Quiet Courage committee to honor residents, student
Published: Wednesday, November 28, 2012 at 2:59 p.m.
Last Modified: Wednesday, November 28, 2012 at 2:59 p.m.
Four distinguished members of the Gainesville community and a local student will be honored at the 7th annual Rosa Parks Quiet Courage Committee awards ceremony.
This year's honorees are Sherry DuPree, Andrew R. Mickle Sr., Attorney Allison Thompson and the Rev. Dr. T.A. Wright Sr. The theme this year is "Justice on the Ropes: Winning the Battle."
The ceremony will be held at 3:30 p.m. Dec. 9 at Bartley Temple United Methodist Church at 1936 NE 8th Ave., and will feature a tribute to the late Trayvon Martin, the 17-year-old black teen shot Feb. 26 by George Zimmerman in Sanford.
The tribute to Trayvon will include a moment of silence and the lighting of a candle in his memory at the same time a candle will be lit in memory of Parks.
The committee was founded by the Rev. Milford L. Griner in 2006 to honor the legacy of Parks, a civil rights icon who became famous when she refused to give up her seat on a city bus on Dec. 1, 1955 to a white man in Montgomery, Ala. The incident sparked the Montgomery bus boycott that ended with blacks being able to sit anywhere they chose on buses. Parks died on Oct. 24, 2005, in Detroit at the age of 92.
Griner said the committee is privileged to be honoring another great group of people.
"We have the greatest respect for all of our honorees and we just want to recognize them for their quiet courage while working to keep the legacy of Rosa Parks alive," Griner said.
Also, Terry J. Robinson Jr., an eighth-grader at PASSAGE Christian Academy, will receive the Legacy Bearer Award for an essay he wrote describing the impact Parks' legacy has had on his life. The committee picks a local school each year to have their students write essays, then it chooses the best essay.
Robinson, son of Dr. Shari Robinson and Terry J. Robinson Sr., said he is "really humbled" that the committee chose his essay as the best. He said he understands the significance of Park's legacy.
"Her legacy means that she started what black people have the right to do now, and it is because of her that we have a lot of the freedoms we have now," he said.
DuPree and Thompson, both black women, said the thought of even being mentioned in the same sentence with Parks is astounding.
DuPree, who has been director of the United Nations Educational Scientific and Cultural Organization - Transatlantic Slave Trade for close to two years, said Parks is one of her heroes.
"I had the privilege of actually going to Montgomery, following her trail, and also to Birmingham, so I am fairly familiar with the lady, and I am just honored to be a part of this," DuPree said.
DuPree said her work with UNESCO-TST involves encouraging educational training around the world. Karen Cole-Smith, a member of the committee, wrote in a letter recommending DuPree that, "Her interest in helping others has turned into an unending research project that ensures the legacy of black history, religion, civil rights issues and other disciplines that benefit all persons."
Thompson, who came to Gainesville to become executive director of Three Rivers Legal Services in 1996, said she is "very flattered to be named in the same category with Rosa Parks," whom she described as a "courageous and valiant woman of color."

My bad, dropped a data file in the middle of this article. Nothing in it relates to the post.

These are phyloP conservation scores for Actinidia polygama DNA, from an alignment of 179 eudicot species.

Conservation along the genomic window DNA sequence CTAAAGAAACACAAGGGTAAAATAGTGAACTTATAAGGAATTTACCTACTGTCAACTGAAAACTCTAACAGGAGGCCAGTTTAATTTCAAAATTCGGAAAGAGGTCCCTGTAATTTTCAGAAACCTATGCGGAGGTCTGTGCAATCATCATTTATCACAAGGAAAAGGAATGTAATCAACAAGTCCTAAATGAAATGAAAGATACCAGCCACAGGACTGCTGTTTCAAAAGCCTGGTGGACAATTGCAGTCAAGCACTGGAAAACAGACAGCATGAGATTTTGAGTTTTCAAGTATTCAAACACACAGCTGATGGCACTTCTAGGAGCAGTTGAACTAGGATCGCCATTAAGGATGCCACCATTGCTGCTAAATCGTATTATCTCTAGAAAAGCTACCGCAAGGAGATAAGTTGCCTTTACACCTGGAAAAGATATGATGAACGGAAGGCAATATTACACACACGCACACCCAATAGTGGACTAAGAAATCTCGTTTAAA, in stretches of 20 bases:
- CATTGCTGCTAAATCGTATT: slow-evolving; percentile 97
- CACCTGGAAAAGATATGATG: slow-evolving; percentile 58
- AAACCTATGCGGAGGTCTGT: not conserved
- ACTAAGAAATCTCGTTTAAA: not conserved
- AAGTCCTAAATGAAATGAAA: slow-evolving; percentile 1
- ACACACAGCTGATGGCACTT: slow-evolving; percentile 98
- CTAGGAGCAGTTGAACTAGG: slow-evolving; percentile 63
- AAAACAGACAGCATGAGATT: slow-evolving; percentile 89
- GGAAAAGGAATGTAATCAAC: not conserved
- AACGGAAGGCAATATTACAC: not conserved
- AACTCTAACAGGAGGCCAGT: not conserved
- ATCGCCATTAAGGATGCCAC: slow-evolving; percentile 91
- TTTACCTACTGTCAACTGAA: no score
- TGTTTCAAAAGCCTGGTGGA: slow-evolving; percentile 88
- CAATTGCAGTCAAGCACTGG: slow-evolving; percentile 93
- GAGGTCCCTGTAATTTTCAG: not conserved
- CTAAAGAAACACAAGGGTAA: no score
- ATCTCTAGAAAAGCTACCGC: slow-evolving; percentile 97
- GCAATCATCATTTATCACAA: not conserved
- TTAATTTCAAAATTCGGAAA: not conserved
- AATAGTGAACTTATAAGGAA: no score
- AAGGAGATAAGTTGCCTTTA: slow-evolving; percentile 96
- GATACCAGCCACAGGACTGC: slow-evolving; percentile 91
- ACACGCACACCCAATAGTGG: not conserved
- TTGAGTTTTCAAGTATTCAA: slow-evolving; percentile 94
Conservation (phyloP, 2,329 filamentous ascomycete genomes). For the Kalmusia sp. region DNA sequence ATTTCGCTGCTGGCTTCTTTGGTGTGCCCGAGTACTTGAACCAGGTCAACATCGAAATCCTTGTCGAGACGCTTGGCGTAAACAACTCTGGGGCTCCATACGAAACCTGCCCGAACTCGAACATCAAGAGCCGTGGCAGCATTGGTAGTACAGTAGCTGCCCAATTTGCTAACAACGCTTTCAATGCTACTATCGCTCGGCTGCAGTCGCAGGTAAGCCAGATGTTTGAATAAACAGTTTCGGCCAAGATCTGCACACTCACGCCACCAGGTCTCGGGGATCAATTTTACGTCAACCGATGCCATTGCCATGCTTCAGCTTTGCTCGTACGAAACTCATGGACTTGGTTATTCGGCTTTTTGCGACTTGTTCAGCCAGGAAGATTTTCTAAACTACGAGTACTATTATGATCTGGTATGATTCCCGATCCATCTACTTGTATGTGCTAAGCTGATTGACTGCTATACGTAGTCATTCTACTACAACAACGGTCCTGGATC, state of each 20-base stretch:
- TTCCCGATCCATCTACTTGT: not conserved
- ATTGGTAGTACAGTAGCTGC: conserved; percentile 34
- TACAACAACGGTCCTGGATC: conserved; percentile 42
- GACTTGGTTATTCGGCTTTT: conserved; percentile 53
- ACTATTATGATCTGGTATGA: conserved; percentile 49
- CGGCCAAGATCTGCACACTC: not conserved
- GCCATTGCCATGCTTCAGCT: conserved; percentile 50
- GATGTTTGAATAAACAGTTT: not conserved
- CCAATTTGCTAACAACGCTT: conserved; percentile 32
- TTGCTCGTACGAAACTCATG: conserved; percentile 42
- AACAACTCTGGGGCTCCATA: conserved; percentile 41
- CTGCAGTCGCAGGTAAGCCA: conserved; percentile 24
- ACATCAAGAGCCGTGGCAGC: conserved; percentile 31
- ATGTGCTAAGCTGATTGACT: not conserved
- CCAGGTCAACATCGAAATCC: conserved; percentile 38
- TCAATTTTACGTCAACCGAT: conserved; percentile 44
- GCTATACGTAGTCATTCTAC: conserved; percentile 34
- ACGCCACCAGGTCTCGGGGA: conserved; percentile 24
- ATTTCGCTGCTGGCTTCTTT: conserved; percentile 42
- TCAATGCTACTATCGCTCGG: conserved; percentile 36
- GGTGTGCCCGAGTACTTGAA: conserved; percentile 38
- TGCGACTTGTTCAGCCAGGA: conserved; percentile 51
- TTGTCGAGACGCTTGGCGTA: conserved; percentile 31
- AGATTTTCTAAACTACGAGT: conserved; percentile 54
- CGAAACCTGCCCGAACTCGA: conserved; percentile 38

Three Rivers serves low-income residents in Gainesville, Lake City and Jacksonville.
Thompson said her career and life have been dedicated to fighting injustice and inequality, something that her family instilled in her while she was growing up in South Carolina during segregation. She also said it is important that older blacks teach younger blacks about the history and richness of black culture.
"Teaching our history to our kids is vital," said Thompson, adding that more black mentors are needed in the community. "They need to know and understand the sacrifices many have made so they can do the things they are able to do today."
Mickle, a native of South Carolina like Thompson, came to Gainesville in 1955, and has been an integral part of the community since. He is a retired teacher and administrator who taught tailoring, among other subjects, at former all-black Lincoln High School. He has also taught swimming for years in the community and was the manager of the former Lincoln Pool.
He still gives affordable swimming lessons during the summer. Mickle has also served on many boards and associations and has been a deacon at Mount Carmel Baptist Church for 46 years. He has received numerous awards for his community service and the Andrew R. Mickle Sr. Pool at T.B. McPherson Recreation Center in southeast Gainesville is named in his honor.
Mickle said he is happy to be joining past recipients of the Quiet Courage Award.
"I have experienced the awarding of this honor in previous years and I think it is one of the most honorary things that a person could receive for the service they have rendered to the community and to Gainesville," he said. "Me and my family certainly appreciate the committee for recognizing me with this honor."
Wright, who couldn't be reached for comment, is a civil rights icon in Gainesville. He came to Gainesville in 1962 to pastor Mount Carmel Baptist Church after receiving several death threats for his staunch civil rights activism in St. Augustine, where he was pastor of St. Mary's Baptist Church for eight years.
Once in Gainesville, Wright continued his fight for civil rights. In fact, his daughter LaVon Wright-Bracy was one of a handful of black students to integrate Gainesville High School in 1964, thus, also becoming the first students to integrate public schools in Alachua County.
Several years later, he became the first black to integrate a white neighborhood in Gainesville when he moved his family into a home in the Forest Ridge subdivision off NW 16th Avenue. He put that house up for sale earlier this year.